TEACHING PROSE AND POEMS
Is a form or technique of language that exhibits a natural flow of speech and grammatical
structure. Novels, textbooks and newspaper articles are all examples of prose. The word prose
is frequently used in opposition to traditional poetry, which is language with a regular structure
with a common unit of verse based on metre or rhyme. However, as T. S. Eliot noted, whereas
"the distinction between verse and prose is clear, the distinction between poetry and prose is
Isaac Newton in The Chronology of Ancient Kingdoms wrote "The Greek Antiquities are full of
Poetical Fictions, because the Greeks wrote nothing in Prose, before the Conquest of Asia by
Cyrus the Persian. Then Pherecydes Scyrius and Cadmus Milesius introduced the writing in
The word "prose" first appears in English in the 14th century. It is derived from the Old French
prose, which in turn originates in the Latin expression prosa oratio (literally, straightforward or
Many types of prose exist, which include:
A piece of writing in which the expression of feelings and ideas is given
intensity by particular attention to diction (sometimes involving rhyme),
rhythm, and imagery.
“Education is the ability to listen to almost anything without losing your
temper or your self-confidence.” These poems and essays tackle the
pleasures and perils of rousing knowledge inside and outside of the
classroom. Students will recognize their schoolteachers and professors
among the incisive portraits, and teachers will find serious and funny
poems on the ups and downs of the trade that verges on vocation.
Number of creative and inexpensive suggestions for bringing poetry
into the classroom during April's National Poetry Month and throughout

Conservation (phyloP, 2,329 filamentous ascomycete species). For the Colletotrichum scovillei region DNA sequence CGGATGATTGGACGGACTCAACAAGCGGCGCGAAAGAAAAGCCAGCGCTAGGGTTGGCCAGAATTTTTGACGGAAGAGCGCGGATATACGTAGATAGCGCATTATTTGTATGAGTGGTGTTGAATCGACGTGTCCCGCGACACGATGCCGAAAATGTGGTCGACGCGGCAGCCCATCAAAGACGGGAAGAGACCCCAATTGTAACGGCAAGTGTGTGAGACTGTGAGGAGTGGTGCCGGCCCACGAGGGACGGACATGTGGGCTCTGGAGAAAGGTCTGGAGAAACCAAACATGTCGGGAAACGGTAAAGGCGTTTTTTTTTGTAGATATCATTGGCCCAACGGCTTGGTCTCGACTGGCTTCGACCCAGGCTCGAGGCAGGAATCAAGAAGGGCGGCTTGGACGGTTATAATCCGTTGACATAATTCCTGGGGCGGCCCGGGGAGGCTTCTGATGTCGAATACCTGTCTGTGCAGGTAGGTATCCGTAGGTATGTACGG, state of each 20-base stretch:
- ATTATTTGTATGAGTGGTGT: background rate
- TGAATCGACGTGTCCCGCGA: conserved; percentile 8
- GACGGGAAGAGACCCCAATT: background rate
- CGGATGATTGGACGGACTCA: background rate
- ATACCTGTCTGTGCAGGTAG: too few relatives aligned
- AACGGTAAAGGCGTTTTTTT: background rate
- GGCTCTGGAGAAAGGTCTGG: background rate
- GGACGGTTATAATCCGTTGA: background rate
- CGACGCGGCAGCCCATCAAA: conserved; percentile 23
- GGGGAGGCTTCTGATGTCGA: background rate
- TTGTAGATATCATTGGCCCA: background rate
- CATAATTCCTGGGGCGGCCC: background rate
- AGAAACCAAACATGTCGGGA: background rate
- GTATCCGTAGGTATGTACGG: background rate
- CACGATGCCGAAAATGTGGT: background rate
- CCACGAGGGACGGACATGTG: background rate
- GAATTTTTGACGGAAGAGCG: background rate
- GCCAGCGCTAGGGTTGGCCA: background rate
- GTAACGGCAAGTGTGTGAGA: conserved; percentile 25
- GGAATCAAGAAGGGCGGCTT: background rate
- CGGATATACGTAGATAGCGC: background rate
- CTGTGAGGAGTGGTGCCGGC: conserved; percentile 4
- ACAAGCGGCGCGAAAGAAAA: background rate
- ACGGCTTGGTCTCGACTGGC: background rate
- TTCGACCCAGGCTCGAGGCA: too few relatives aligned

the year. These tips were developed with the help of the Dodge Poetry
Festival, the National Council of Teachers of English, and Teachers &
Meet with other teachers and local poets to talk about how to
teach poetry to young people.
Talk with your school librarian about ordering books and creating a
poetry book display. Consider incorporating the latest National
Poetry Month poster.
Order a poetry anthology or other poetry books for your class.
Attend poetry readings in your community.
Contact your state arts council or your local literary center.
Reread some favorite poems.
Post favorite poems in faculty and staff lounges.
Write at least one poem before beginning a unit on poetry
Begin each class with a poem by a different poet.
Read a poem over the public address system each morning.
Ask students to memorize poems and then recite them from memory.
Read poems aloud to your students.
Organize a student poetry reading at your local library or bookstore.
Organize a Skype poetry reading where your students can interact
with students from another part of the country or world.
Organize a field trip to a local nursing home and have students read
poems to the elderly.
Ask each student to create his or her own anthology of favorite
Introduce a new poetic form each week and give examples of poems
that use—or reinvent—the form.
Publish student poetry in your school newspaper or magazine, or on your website.
Publish a special anthology of student poems.
Create a school poem and ask each student to contribute one line.
Give students a list of words and ask them to create a poem using those words.
Invite students to write poems in response to their favorite poems (or to news stories, songs, TV
shows, or artworks).
Encourage students to write in the voice of someone else—a parent, friend, or teacher.
Have your students discuss several works by a specific poet by comparing and contrasting his/her
Hold poetry workshops where students discuss one another‘s work.
Have your students write short poems, put them in balloons, and set them free.
Have students write a poem in the style of a particular poet.
Create and send poetry greeting cards to celebrate National Poetry Month.
Challenge students to create a poetry notebook and write one poem per day for every day in April.
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